September 14, 2003
SINGAPORE is slowly emerging as Asia's gay entertainment hub, with a slew of gay-friendly clubs, saunas, restaurants and fashion outlets appearing in the city state over the past three years.
The conservative country, better known for the government's tight rein on social values, is now the focus of "enormous buzz and excitement" for Asia's gay community, said Stuart Koe, the chief executive of leading regional gay website Fridae.com.
Koe told AFP Singapore's reputation as a shopping haven, combined with a burgeoning club scene and the proliferation of entertainment venues catering for gays contributed to the lure of Singapore.
"Gays enjoy the entertainment scene of clubbing and shopping, so Singapore has the potential draw for such tourists," Koe said.
"Singapore's previous image was a conservative and strict society where you get caned, you cannot chew gum and jaywalk, but people are now hearing how fun it can be... the momentum is only going to build with positive roll-offs.
"Mainstream tourists will hear about Singapore from gays, and how it is a lot more hip."
And although homosexual acts are still outlawed, Prime Minister Goh Chok Tong signalled his government's increasingly tolerant approach to the issue by announcing this year that gays are allowed to work in the civil service.
One event that is fast becoming a signature celebration for gays in Singapore and elsewhere in the region is the Nation party.
Held on the eve of the city-state's national day holiday in August, it is increasingly being regarded as Asia's answer to the gay Mardi Gras events in Western countries.
Only in its third year, Nation03 attracted 5000 revellers last month, twice as many as Nation02, including 1200 foreigners who were mostly from Asian countries.
"Those that came to Nation had a good time. They were from places like Taiwan, Japan, Korea and knew about the event through word-of-mouth," Koe said.
"Travellers are of the same breed, those who are able to travel have a certain level of disposable income... gays tend to spend more money on their travels and appreciate the finer things of life."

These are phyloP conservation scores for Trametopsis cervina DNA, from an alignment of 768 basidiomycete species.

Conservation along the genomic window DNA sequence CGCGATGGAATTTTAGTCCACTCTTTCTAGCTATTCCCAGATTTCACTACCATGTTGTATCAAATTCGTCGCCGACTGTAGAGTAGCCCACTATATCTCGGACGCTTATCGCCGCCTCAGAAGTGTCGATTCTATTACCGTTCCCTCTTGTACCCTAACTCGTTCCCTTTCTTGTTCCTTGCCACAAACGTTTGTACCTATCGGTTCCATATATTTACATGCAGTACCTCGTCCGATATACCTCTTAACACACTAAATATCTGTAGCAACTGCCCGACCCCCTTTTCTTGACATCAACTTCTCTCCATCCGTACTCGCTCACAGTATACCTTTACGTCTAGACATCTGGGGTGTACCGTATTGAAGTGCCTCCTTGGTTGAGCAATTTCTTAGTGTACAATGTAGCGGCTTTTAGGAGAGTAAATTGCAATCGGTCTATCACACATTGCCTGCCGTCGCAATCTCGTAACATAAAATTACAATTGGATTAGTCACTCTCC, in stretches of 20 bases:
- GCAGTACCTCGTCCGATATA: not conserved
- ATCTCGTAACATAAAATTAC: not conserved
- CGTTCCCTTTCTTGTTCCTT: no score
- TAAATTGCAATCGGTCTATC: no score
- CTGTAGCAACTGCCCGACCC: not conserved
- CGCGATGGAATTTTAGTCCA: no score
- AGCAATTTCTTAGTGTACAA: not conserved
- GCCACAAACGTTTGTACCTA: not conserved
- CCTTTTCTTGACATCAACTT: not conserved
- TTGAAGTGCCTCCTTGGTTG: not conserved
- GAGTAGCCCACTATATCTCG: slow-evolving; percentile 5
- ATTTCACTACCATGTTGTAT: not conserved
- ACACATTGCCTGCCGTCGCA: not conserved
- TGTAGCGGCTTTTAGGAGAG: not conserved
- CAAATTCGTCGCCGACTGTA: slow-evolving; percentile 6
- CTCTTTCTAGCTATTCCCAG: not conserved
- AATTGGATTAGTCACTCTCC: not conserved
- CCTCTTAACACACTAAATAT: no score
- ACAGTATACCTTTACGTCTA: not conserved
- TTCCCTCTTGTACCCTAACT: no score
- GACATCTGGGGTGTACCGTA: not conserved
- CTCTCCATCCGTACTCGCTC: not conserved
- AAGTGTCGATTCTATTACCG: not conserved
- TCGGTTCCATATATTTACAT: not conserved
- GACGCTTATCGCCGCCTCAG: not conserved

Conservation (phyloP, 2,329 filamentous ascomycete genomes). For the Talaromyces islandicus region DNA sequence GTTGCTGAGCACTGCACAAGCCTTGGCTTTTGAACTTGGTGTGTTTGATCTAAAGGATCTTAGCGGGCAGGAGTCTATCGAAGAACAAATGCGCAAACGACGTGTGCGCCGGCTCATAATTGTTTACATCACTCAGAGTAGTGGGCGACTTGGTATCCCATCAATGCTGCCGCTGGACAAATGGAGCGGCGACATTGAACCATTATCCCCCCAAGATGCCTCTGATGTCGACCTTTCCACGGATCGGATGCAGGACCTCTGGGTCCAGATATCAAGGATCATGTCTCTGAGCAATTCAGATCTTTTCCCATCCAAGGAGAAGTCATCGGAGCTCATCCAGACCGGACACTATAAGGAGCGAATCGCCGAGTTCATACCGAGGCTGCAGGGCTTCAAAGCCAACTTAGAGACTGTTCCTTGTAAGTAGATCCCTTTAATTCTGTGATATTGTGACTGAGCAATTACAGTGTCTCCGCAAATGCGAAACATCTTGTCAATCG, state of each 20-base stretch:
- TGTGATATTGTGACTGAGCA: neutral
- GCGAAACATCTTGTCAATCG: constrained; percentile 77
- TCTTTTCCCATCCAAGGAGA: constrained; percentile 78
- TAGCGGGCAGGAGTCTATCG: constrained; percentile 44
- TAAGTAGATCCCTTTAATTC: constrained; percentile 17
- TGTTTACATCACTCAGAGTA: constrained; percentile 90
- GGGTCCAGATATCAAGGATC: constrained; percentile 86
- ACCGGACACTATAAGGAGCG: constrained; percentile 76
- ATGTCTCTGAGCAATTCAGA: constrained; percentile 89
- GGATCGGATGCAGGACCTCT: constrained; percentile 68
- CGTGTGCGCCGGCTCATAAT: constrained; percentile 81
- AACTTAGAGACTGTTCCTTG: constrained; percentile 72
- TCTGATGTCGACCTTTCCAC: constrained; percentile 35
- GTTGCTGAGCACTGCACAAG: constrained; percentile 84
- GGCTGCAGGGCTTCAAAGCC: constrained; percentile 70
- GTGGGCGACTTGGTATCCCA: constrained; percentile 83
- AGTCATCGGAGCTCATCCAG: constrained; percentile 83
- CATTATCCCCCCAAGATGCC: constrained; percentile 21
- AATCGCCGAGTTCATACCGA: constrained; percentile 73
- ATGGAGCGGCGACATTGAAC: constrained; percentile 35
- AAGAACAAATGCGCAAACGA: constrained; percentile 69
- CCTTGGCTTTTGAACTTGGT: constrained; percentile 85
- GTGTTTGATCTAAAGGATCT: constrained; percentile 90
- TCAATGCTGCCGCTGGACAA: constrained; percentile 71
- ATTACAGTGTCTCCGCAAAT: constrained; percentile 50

There are many gay clubs and bars in Singapore, many of which are in the central business district. The hottest place to be on Fridays and Saturdays is the Taboo bar while Sundays have traditionally been gay club nights at Centro, a popular nightclub that supermodel Naomi Campbell visited on a tour here last week.
Aside from the nightclubs, Koe said there were about 20 karaoke bars and saunas that catered for gays in Singapore.
While there were some places a few years ago, there are many more now and they operate much more openly, he said.
Masters graduate Sam Chan, 28, goes to many of the gay clubs and says that while he and his friends are still conscious of the conservative nature of Singapore's society, they are enjoying the increasing freedom.
"Being gay in Singapore is an underground business where things are spread by word of mouth, but with the proliferation of the Internet, you get to know about gay-friendly clubs and restaurants," Chan told AFP.
He said he has many foreign friends "who think it is getting exciting here" and locals can finally find shops that cater to their needs.
"I have (Singaporean) friends who used to have to go to Bangkok to shop for clothes and go clubbing there," Chan said.
Koe agreed that Bangkok used to be the undisputed gay capital but said it has lost its shine after Thai Prime Minister Thaksin Shinawatra clamped down on the entertainment industry with bars being forced to close at 2 am.
In contrast, the Singapore governnent this year relaxed entertainment laws by expanding the number of bars that are allowed to open 24 hours a day.
Koe said mainstream businesses in Singapore were also gradually becoming more open about pitching their products and services to gays, with the pink dollar industry tipped to boom over the next five years.
"The pink dollar in Singapore definitely exists. It is not a myth, it is a fact," Koe said, adding there were businesses with 40 percent of clients who were gay.